Courtesy Raad Studio

In a video, the MTA invites developers to build an underground park

You may be familiar with the Essex Street Trolley Terminal if you’ve taken any interest in the so-called Low Line project, covered here. Now, perhaps reacting to public interest stirred by the Low Line’s seductive renderings and the sci-fi allure of an underground park, the MTA, which owns the property, has produced a video tour of the subterranean vacancy in an attempt to lure potential investors and design professionals. As tour guide and MTA employee Peter Hine suggests, the space is conducive to all manner of inventive reuse, not the least of which includes an elitist restaurant with views to the paupers riding on the adjacent subway line or, of course, a night club. Never does he mention the idea for a park, as his revenue-driven proposals implicitly deny the plausibility of realizing a public project such as the Low Line. Given that most public parks aren’t the High Line–meaning they generate little to zero profits for the parties involved–it seems sadly unlikely that anything remotely creative or funky as the Low Line will occupy the abandoned Trolley Terminal beneath Delancey Street any time soon.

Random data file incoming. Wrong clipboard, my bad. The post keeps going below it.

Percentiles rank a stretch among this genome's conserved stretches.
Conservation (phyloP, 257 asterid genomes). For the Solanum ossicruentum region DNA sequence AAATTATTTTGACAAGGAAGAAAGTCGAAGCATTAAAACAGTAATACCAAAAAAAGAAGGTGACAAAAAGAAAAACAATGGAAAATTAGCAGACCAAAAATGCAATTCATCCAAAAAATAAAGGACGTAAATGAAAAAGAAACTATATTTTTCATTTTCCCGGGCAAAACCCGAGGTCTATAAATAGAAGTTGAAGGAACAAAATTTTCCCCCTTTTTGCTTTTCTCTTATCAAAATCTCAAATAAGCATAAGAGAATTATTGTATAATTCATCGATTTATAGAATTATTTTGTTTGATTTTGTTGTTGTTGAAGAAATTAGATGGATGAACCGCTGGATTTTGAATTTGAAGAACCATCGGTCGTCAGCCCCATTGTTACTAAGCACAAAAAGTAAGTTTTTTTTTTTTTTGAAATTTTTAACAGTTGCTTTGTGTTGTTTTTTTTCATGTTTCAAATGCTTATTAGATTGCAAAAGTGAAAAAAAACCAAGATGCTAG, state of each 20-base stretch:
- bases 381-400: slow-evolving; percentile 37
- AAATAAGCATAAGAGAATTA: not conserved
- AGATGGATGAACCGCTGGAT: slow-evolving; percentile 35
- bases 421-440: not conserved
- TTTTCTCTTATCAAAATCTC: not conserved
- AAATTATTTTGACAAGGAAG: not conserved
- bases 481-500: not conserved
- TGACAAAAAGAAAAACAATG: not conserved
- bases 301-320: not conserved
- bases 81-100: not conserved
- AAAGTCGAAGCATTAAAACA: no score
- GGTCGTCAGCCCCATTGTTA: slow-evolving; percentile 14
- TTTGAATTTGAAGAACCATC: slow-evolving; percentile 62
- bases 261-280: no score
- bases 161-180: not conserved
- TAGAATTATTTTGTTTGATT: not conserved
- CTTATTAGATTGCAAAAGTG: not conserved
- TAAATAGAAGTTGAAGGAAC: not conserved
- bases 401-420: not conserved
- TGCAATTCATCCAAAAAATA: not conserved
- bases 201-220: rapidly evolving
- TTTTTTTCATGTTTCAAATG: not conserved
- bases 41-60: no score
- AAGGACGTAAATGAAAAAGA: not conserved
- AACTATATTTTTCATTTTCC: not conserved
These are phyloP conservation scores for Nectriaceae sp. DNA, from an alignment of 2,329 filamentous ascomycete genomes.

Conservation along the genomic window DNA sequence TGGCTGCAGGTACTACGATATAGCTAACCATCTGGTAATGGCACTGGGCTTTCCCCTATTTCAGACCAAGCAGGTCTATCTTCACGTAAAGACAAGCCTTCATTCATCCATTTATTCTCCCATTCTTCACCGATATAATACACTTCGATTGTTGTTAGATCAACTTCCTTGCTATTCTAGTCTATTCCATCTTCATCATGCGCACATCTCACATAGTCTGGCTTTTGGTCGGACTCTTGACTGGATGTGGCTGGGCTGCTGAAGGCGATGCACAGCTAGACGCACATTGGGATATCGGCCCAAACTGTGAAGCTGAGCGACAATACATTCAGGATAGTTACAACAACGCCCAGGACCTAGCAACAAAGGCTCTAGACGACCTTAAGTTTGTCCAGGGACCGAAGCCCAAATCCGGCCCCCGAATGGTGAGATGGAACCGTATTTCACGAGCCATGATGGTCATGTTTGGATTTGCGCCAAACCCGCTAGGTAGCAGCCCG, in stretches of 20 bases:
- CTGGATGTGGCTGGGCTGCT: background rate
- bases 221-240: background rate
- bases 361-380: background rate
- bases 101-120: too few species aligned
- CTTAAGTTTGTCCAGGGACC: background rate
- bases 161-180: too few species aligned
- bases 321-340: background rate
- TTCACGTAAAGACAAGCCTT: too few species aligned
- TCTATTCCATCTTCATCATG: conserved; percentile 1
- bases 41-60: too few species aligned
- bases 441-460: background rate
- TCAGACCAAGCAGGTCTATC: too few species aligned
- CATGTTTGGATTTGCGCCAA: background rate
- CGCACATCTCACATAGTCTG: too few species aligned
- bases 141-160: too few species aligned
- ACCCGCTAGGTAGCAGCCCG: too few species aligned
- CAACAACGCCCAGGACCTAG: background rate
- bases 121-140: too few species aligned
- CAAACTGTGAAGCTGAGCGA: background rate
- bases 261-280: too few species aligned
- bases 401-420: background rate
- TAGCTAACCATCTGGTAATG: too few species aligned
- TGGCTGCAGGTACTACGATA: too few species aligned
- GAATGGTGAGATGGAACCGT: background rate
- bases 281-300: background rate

This article originally appeared at Architizer.com, an Atlantic partner site.

About the Author

Most Popular

  1. Environment

    A 13,235-Mile Road Trip for 70-Degree Weather Every Day

    This year-long journey across the U.S. keeps you at consistent high temperatures.

  2. Design

    Paris Will Create the City's Largest Gardens Around the Eiffel Tower

    The most famous space in the city is set to get a pedestrian-friendly redesign that will create the city’s largest garden by 2024.

  3. a photo of a police line barricade in front of a sidewalk
    Transportation

    What We Fight About When We Fight About Parking

    The urban economist Donald Shoup collects reports of violence that erupts over parking spaces. To him, disputes between drivers are signs of a bigger problem.

  4. Opponents of SB 50.
    Equity

    Despite Resistance, Cities Turn to Density to Tackle Housing Inequality

    Residential “upzoning” policies being adopted from Minneapolis to Seattle were once politically out of the question. Now they’re just politically fraught.

  5. A map of the money service-class workers have left over after paying for housing
    Equity

    Blue-Collar and Service Workers Fare Better Outside Superstar Cities

    How much money do workers have after paying housing costs? For working-class and service workers in superstar cities, the affordable housing crisis hits harder.